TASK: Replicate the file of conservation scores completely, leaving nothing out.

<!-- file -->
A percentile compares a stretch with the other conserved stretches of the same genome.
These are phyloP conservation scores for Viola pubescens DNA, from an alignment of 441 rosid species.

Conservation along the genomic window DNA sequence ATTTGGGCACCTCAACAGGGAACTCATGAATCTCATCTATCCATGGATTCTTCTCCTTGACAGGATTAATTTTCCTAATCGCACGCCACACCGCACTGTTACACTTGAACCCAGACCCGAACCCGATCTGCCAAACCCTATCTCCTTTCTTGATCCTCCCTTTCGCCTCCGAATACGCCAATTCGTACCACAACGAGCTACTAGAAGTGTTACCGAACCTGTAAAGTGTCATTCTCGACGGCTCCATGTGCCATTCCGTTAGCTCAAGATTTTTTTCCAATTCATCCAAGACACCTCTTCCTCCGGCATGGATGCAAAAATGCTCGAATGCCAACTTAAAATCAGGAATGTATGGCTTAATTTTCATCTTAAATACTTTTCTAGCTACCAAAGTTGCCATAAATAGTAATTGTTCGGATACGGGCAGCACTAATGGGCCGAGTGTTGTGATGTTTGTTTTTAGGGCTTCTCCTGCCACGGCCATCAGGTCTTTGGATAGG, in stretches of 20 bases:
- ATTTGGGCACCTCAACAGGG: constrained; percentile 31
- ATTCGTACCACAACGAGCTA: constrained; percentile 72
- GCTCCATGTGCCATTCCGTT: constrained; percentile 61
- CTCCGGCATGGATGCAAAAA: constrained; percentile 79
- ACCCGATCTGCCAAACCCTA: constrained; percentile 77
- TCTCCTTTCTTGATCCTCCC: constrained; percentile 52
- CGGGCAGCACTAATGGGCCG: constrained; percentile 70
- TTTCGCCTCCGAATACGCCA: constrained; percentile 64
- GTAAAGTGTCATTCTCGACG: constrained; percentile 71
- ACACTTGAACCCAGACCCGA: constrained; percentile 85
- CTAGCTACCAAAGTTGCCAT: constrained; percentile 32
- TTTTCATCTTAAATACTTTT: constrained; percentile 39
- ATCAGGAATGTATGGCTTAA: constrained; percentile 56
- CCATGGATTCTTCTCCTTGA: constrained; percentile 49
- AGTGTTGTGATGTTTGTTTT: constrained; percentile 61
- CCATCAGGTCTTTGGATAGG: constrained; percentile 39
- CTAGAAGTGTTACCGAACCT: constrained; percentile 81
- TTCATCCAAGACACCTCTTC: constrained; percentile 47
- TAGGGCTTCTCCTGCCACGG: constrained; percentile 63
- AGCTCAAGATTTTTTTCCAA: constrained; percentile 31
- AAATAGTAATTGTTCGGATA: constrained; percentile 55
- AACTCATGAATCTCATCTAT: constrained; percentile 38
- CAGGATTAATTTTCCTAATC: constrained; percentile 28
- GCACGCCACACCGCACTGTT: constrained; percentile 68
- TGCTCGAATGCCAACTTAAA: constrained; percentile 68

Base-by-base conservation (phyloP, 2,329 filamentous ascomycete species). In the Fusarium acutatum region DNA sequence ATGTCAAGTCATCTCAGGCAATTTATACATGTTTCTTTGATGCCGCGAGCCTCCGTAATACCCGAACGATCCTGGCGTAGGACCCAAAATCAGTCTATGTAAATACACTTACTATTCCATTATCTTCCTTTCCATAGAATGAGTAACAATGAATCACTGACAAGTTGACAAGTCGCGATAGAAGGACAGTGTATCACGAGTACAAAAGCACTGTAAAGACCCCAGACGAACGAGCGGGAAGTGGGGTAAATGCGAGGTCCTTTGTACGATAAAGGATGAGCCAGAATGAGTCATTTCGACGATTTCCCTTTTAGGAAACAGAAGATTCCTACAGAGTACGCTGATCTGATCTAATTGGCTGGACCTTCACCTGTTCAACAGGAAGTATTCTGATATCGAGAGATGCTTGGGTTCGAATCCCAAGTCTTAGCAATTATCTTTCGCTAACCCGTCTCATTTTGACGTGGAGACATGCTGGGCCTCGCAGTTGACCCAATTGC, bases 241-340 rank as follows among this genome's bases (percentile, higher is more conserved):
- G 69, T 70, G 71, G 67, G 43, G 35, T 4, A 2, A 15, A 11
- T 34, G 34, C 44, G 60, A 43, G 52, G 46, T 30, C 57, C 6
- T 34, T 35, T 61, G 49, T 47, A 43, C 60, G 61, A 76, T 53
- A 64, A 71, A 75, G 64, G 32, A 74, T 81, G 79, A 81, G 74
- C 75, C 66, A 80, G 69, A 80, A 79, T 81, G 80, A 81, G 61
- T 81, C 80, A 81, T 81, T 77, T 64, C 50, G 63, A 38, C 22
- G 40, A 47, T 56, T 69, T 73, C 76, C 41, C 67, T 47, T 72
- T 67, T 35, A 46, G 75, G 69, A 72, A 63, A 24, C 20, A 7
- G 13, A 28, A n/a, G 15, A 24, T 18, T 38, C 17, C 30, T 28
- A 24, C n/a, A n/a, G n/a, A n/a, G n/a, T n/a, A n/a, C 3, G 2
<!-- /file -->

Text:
A percentile compares a stretch with the other conserved stretches of the same genome.
These are phyloP conservation scores for Viola pubescens DNA, from an alignment of 441 rosid species.

Conservation along the genomic window DNA sequence ATTTGGGCACCTCAACAGGGAACTCATGAATCTCATCTATCCATGGATTCTTCTCCTTGACAGGATTAATTTTCCTAATCGCACGCCACACCGCACTGTTACACTTGAACCCAGACCCGAACCCGATCTGCCAAACCCTATCTCCTTTCTTGATCCTCCCTTTCGCCTCCGAATACGCCAATTCGTACCACAACGAGCTACTAGAAGTGTTACCGAACCTGTAAAGTGTCATTCTCGACGGCTCCATGTGCCATTCCGTTAGCTCAAGATTTTTTTCCAATTCATCCAAGACACCTCTTCCTCCGGCATGGATGCAAAAATGCTCGAATGCCAACTTAAAATCAGGAATGTATGGCTTAATTTTCATCTTAAATACTTTTCTAGCTACCAAAGTTGCCATAAATAGTAATTGTTCGGATACGGGCAGCACTAATGGGCCGAGTGTTGTGATGTTTGTTTTTAGGGCTTCTCCTGCCACGGCCATCAGGTCTTTGGATAGG, in stretches of 20 bases:
- ATTTGGGCACCTCAACAGGG: constrained; percentile 31
- ATTCGTACCACAACGAGCTA: constrained; percentile 72
- GCTCCATGTGCCATTCCGTT: constrained; percentile 61
- CTCCGGCATGGATGCAAAAA: constrained; percentile 79
- ACCCGATCTGCCAAACCCTA: constrained; percentile 77
- TCTCCTTTCTTGATCCTCCC: constrained; percentile 52
- CGGGCAGCACTAATGGGCCG: constrained; percentile 70
- TTTCGCCTCCGAATACGCCA: constrained; percentile 64
- GTAAAGTGTCATTCTCGACG: constrained; percentile 71
- ACACTTGAACCCAGACCCGA: constrained; percentile 85
- CTAGCTACCAAAGTTGCCAT: constrained; percentile 32
- TTTTCATCTTAAATACTTTT: constrained; percentile 39
- ATCAGGAATGTATGGCTTAA: constrained; percentile 56
- CCATGGATTCTTCTCCTTGA: constrained; percentile 49
- AGTGTTGTGATGTTTGTTTT: constrained; percentile 61
- CCATCAGGTCTTTGGATAGG: constrained; percentile 39
- CTAGAAGTGTTACCGAACCT: constrained; percentile 81
- TTCATCCAAGACACCTCTTC: constrained; percentile 47
- TAGGGCTTCTCCTGCCACGG: constrained; percentile 63
- AGCTCAAGATTTTTTTCCAA: constrained; percentile 31
- AAATAGTAATTGTTCGGATA: constrained; percentile 55
- AACTCATGAATCTCATCTAT: constrained; percentile 38
- CAGGATTAATTTTCCTAATC: constrained; percentile 28
- GCACGCCACACCGCACTGTT: constrained; percentile 68
- TGCTCGAATGCCAACTTAAA: constrained; percentile 68

Base-by-base conservation (phyloP, 2,329 filamentous ascomycete species). In the Fusarium acutatum region DNA sequence ATGTCAAGTCATCTCAGGCAATTTATACATGTTTCTTTGATGCCGCGAGCCTCCGTAATACCCGAACGATCCTGGCGTAGGACCCAAAATCAGTCTATGTAAATACACTTACTATTCCATTATCTTCCTTTCCATAGAATGAGTAACAATGAATCACTGACAAGTTGACAAGTCGCGATAGAAGGACAGTGTATCACGAGTACAAAAGCACTGTAAAGACCCCAGACGAACGAGCGGGAAGTGGGGTAAATGCGAGGTCCTTTGTACGATAAAGGATGAGCCAGAATGAGTCATTTCGACGATTTCCCTTTTAGGAAACAGAAGATTCCTACAGAGTACGCTGATCTGATCTAATTGGCTGGACCTTCACCTGTTCAACAGGAAGTATTCTGATATCGAGAGATGCTTGGGTTCGAATCCCAAGTCTTAGCAATTATCTTTCGCTAACCCGTCTCATTTTGACGTGGAGACATGCTGGGCCTCGCAGTTGACCCAATTGC, bases 241-340 rank as follows among this genome's bases (percentile, higher is more conserved):
- G 69, T 70, G 71, G 67, G 43, G 35, T 4, A 2, A 15, A 11
- T 34, G 34, C 44, G 60, A 43, G 52, G 46, T 30, C 57, C 6
- T 34, T 35, T 61, G 49, T 47, A 43, C 60, G 61, A 76, T 53
- A 64, A 71, A 75, G 64, G 32, A 74, T 81, G 79, A 81, G 74
- C 75, C 66, A 80, G 69, A 80, A 79, T 81, G 80, A 81, G 61
- T 81, C 80, A 81, T 81, T 77, T 64, C 50, G 63, A 38, C 22
- G 40, A 47, T 56, T 69, T 73, C 76, C 41, C 67, T 47, T 72
- T 67, T 35, A 46, G 75, G 69, A 72, A 63, A 24, C 20, A 7
- G 13, A 28, A n/a, G 15, A 24, T 18, T 38, C 17, C 30, T 28
- A 24, C n/a, A n/a, G n/a, A n/a, G n/a, T n/a, A n/a, C 3, G 2